|Número de publicación||US4728518 A|
|Tipo de publicación||Concesión|
|Número de solicitud||US 06/877,233|
|Fecha de publicación||1 Mar 1988|
|Fecha de presentación||23 Jun 1986|
|Fecha de prioridad||23 Jun 1986|
|También publicado como||EP0253158A2|
|Número de publicación||06877233, 877233, US 4728518 A, US 4728518A, US-A-4728518, US4728518 A, US4728518A|
|Inventores||Carlos F. Gonzalez, Mark A. Matrozza, Kelly B. Pratt|
|Cesionario original||Microlife Technics, Inc.|
|Exportar cita||BiBTeX, EndNote, RefMan|
|Citas de patentes (11), Otras citas (2), Citada por (22), Clasificaciones (11), Eventos legales (9)|
|Enlaces externos: USPTO, Cesión de USPTO, Espacenet|
(1) Field of the Invention
The present invention relates to a method for developing a uniform red color in cured meat, particularly fermented meats containing nitrate and/or nitrite. In particular, the present invention uses (a) a nitrate reducing bacteria, particularly Micrococcus, and (b) a Streptococcus lactis subspecies diacetylactis which acts in the presence of nitrite produced by a reduction of food grade nitrate to develop a cured red color. The Streptococcus lactis subspecies diacetylactis produces a red color in the meat at an early stage of the cure in the presence of nitrite without significant drop in pH (development of acid). The nitrite can be supplied by the nitrate reducing bacteria. Further development of the cured red color at a late stage of the cure is intensified by a reduction in pH by a lactic acid producing culture.
(2) Prior Art
The use of lactic acid producing Streptococcus lactis cultures to inhibit spoilage bacteria in ground meat is described by Reddy, S. G. et al in Journal of Food Science 35, 787-791 (1970). Streptococcus lactis subspecies diacetylactis strain is disclosed along with the suggestion that this subspecies generates an inhibitory substance which inhibits spoilage microorganisms. Ascorbic acid was added with the cultures of Streptococcus lactis to maintain the appearance of the ground meat which tended to oxidize to a brown color. The brown color is regarded by the consumer as an indication of a lack of freshness. When lactose was added to the cultures the inhibitory affect was increased, most likely because of the generation of lactic acid by the Streptococcus lactis from the lactose. Thus to a significant extent the inhibition achieved by Reddy et al are attributed to the lactic acid producing capabilities of the strains of Streptococcus lactis used. No edible nitrite was added to the meat and thus no cured red color was developed.
U.S. Pat. No. 3,814,817 to Everson et al describes the use of mixtures of lactic acid producing bacteria and Streptococcus diacetilactis in fermenting meat in the presence of food grade nitrite or nitrate. This patent suggests that it is desirable to maintain the natural cure color of the meat without any further discussion. U.S. Pat. No. 3,561,977 to Rothchild et al generally describes meat fermenting processes using lactic acid producing bacteria.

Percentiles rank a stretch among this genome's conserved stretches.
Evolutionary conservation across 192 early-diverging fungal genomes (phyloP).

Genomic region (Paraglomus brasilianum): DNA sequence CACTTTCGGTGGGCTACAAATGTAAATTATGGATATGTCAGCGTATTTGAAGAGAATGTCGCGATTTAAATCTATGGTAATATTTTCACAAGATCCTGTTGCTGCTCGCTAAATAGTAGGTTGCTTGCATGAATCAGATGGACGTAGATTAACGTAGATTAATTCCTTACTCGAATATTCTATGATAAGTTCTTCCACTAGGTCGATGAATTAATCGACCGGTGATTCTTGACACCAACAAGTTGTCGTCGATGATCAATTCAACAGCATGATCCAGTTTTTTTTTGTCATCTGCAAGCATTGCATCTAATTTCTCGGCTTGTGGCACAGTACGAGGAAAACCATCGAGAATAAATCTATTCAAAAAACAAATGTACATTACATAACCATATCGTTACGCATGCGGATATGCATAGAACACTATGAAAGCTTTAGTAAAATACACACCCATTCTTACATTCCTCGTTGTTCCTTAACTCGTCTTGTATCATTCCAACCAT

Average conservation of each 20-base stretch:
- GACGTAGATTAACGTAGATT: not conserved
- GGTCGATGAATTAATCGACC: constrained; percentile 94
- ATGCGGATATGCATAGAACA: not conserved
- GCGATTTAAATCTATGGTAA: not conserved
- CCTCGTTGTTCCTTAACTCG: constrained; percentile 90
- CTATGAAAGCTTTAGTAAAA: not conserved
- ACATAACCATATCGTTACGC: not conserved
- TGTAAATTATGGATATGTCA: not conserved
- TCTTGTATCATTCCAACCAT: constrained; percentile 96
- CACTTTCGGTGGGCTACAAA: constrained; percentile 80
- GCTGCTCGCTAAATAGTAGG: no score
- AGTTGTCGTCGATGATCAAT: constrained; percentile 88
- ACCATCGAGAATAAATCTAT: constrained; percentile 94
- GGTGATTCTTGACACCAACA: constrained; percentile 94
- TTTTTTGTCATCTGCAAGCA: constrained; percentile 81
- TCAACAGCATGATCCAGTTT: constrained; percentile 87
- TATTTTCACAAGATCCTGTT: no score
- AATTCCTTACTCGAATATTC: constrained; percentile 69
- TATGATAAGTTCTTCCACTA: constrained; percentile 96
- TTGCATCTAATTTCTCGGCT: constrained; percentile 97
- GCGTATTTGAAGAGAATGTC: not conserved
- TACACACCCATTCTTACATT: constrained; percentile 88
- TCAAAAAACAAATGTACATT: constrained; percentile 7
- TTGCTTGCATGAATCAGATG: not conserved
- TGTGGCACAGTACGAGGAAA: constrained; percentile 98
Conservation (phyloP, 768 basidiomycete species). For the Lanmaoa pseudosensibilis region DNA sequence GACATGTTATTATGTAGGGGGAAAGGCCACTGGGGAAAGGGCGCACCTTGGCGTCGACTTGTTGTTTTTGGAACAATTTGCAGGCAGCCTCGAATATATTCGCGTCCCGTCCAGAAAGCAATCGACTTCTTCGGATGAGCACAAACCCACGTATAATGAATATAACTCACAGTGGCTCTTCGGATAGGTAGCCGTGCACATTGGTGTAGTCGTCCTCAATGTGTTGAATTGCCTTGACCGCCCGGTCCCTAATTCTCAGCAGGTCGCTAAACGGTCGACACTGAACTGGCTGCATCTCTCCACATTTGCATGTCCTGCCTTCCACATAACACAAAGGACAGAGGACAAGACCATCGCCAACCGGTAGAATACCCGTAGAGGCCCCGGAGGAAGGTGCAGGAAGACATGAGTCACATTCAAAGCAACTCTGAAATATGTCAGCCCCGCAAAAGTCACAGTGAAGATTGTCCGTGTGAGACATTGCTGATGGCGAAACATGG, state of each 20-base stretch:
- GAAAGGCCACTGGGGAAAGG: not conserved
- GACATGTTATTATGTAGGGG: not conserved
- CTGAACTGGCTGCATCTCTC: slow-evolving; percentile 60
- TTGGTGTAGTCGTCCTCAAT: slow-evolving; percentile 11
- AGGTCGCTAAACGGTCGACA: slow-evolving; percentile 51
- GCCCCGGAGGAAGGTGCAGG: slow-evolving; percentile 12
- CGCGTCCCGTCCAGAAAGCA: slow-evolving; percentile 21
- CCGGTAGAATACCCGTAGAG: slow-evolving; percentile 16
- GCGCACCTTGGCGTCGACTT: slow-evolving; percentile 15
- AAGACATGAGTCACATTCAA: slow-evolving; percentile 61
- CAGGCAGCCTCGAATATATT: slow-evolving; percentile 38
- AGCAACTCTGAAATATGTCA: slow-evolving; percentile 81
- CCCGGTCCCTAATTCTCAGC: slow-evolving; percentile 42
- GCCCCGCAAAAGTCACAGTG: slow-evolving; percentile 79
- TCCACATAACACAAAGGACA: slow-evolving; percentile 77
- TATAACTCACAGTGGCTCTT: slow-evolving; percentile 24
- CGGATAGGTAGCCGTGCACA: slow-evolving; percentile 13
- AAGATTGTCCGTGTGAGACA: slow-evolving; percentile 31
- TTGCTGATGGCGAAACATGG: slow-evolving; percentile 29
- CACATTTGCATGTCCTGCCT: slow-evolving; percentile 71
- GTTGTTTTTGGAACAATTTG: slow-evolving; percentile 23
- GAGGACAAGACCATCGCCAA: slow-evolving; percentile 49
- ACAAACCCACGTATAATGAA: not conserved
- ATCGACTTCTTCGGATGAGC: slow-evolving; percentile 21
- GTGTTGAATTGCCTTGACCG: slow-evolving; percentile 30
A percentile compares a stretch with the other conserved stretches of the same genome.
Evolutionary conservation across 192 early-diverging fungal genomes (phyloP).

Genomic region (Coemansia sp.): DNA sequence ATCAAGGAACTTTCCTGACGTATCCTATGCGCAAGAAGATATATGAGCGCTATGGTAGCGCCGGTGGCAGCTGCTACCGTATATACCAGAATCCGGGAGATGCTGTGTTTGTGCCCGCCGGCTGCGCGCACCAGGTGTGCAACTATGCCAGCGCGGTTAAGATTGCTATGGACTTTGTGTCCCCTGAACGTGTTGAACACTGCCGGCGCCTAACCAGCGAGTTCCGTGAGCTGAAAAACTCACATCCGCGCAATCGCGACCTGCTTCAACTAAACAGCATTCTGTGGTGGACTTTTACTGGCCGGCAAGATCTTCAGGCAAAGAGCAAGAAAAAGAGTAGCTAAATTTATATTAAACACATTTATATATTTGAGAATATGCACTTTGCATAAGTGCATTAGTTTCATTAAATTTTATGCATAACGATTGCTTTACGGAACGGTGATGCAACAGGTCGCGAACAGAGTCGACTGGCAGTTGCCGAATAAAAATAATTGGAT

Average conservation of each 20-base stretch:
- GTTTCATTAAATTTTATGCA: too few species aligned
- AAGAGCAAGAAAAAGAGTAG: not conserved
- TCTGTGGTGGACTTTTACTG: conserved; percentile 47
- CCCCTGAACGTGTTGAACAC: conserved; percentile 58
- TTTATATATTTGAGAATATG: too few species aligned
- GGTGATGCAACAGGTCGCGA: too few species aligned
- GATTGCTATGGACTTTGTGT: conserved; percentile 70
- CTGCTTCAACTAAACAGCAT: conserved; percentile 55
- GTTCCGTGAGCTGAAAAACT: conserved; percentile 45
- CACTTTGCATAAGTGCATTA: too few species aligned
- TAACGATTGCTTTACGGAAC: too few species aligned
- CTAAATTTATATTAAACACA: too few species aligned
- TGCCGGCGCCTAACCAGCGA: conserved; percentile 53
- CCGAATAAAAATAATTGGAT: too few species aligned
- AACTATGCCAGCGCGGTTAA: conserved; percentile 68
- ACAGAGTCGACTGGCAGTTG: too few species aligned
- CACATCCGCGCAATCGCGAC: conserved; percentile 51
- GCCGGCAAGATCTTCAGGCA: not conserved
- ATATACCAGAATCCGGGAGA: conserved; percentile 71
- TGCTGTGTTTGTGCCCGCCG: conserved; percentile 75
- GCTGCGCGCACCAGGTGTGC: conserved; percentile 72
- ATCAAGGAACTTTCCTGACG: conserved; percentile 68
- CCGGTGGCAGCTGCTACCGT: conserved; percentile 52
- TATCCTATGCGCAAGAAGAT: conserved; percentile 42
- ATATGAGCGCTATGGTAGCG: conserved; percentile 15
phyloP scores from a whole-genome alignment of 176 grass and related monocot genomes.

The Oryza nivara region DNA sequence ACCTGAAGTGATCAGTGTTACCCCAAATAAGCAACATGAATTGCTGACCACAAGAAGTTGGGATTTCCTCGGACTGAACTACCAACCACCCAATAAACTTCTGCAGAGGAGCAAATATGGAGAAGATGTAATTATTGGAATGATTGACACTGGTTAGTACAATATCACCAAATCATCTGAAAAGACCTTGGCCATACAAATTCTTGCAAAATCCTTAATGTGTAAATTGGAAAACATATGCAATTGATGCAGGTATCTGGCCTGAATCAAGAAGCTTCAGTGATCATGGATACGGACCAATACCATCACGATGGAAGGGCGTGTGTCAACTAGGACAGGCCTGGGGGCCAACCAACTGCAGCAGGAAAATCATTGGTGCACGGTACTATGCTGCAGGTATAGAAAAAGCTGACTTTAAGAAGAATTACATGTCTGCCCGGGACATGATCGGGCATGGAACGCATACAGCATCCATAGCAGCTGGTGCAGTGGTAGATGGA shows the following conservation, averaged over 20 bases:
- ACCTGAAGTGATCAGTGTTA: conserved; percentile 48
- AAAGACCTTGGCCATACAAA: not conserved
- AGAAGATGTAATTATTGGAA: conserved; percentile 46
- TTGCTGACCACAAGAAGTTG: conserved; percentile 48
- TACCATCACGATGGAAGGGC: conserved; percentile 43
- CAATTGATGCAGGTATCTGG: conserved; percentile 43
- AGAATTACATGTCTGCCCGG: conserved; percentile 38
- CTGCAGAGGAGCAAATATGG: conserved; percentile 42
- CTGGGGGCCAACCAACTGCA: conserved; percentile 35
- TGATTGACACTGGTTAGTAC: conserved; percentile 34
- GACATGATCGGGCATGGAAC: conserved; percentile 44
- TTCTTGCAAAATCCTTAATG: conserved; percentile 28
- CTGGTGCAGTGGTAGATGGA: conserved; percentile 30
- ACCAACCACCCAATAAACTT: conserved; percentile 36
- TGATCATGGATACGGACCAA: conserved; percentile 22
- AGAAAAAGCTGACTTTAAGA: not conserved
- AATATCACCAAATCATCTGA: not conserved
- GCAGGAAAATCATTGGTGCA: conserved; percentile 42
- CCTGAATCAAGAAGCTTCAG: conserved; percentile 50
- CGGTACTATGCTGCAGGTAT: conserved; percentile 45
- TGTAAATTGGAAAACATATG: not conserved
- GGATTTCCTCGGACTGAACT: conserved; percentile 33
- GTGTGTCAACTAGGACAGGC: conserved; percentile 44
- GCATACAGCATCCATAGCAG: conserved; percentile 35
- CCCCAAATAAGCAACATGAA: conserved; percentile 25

U.S. Pat. No. 4,477,471 to Gonzalez describes strains of Streptococcus lactis subspecies diacetylactis which lack the ability to produce lactic acid from lactose but which continue to generate an inhibitory substance effective against food spoilage microorganisms. The strains have been "cured" to rmove a 41 Mdal plasmid which encodes for lactic acid production from lactose while retaining the ability to produce the inhibitory substance. These strains are described as being useful in milk fermentations; however, there is no suggestion that they would be useful in curing meat.
The development of a cured red color in meat is very desirable. This prevents the dark brown color which the consumer regards as spoilage. U.S. Pat. No. 4,304,868 to Gryczka and Shah describe the use of Micrococcus varians, particularly NRRL-B-15,306, with lactic acid producing bacteria to develop a cured red color from nitrite and/or nitrate. Bacteria such as Micrococcus sp. NRRL-B-8048, as described in U.S. Pat. No. 4,013,797 to Gryczka are known to reduce nitrate or nitrite to develop the cured red color in meat. As far as is known, the use of Streptococcus lactis subspecies diacetilactis with a nitrate reducing bacteria to develop a cured red color in meat is unknown. The reason is that Streptococcus lactis subspecies diacetylactis is not used commercially in meat fermentations and it is believed that the use of this species to develop an early red color in meat in the presence of a food grade nitrite is unknown.
It is therefore an object of the present invention to provide a method for producing a cured red color in meat and also producing an inhibitory substance in the meat using an admixture of Streptococcus lactis subspecies diacetylactis and a nitrate reducing bacteria. In particular the present invention relates to a fermentation method which produces a cured red color in meat containing a food grade nitrite and/or nitrate. These and other objects will become increasingly apparent by reference to the following description.
The present invention relates to an improved method for curing meat by inoculating the meat with a bacteria which in the presence of a food grade preservative selected from nitrite, nitrate and mixtures thereof develops a cured red color in the meat which comprises inoculating the meat with a Streptococcus lactis subspecies diacetylactis and a nitrate reducing bacteria in the presence of an effective amount of the food grade preservative to develop the cured red color.
Further the present invention relates to an improved method for curing and fermenting meat by inoculating the meat containing a food grade preservative selected from nitrite, nitrate and mixtures thereof with lactic acid producing bacteria to reduce the pH of the meat which comprises inoculating the meat with a mixture of the lactic acid producing bacteria, a Streptococcus lactis subspecies diacetylactis and a nitrate reducing bacteria in the presence of an effective amount of the preservative so that the meat develops a cured red color while the meat is fermenting to reduce the pH.
The Streptococcus lactis subspecies diacetylactis develops an early red color in the meat without any pH reduction which is desirable from a processing point of view. The nitrate reducing bacteria develop a late red color particularly as the pH of the meat is reduced by fermentation. The reason for the early color development is uncertain; however, the presence of food grade nitrite is necessary. The nitrate reducing bacteria reduce any nitrate to a nitrite and the Streptococcus lactis subspecies diacetylactis act in the presence of the nitrite to develop the red color. The combination of those bacteria provides a reliable and desirable cured red color in the meat.
Various known strains of Streptococcus lactis subspecies diacetylactis can be used in the present invention, particularly ATCC 15346. Also the strains described in U.S. Pat. Nos. 4,172,899 and 4,191,782 to Vedamuthu can be used.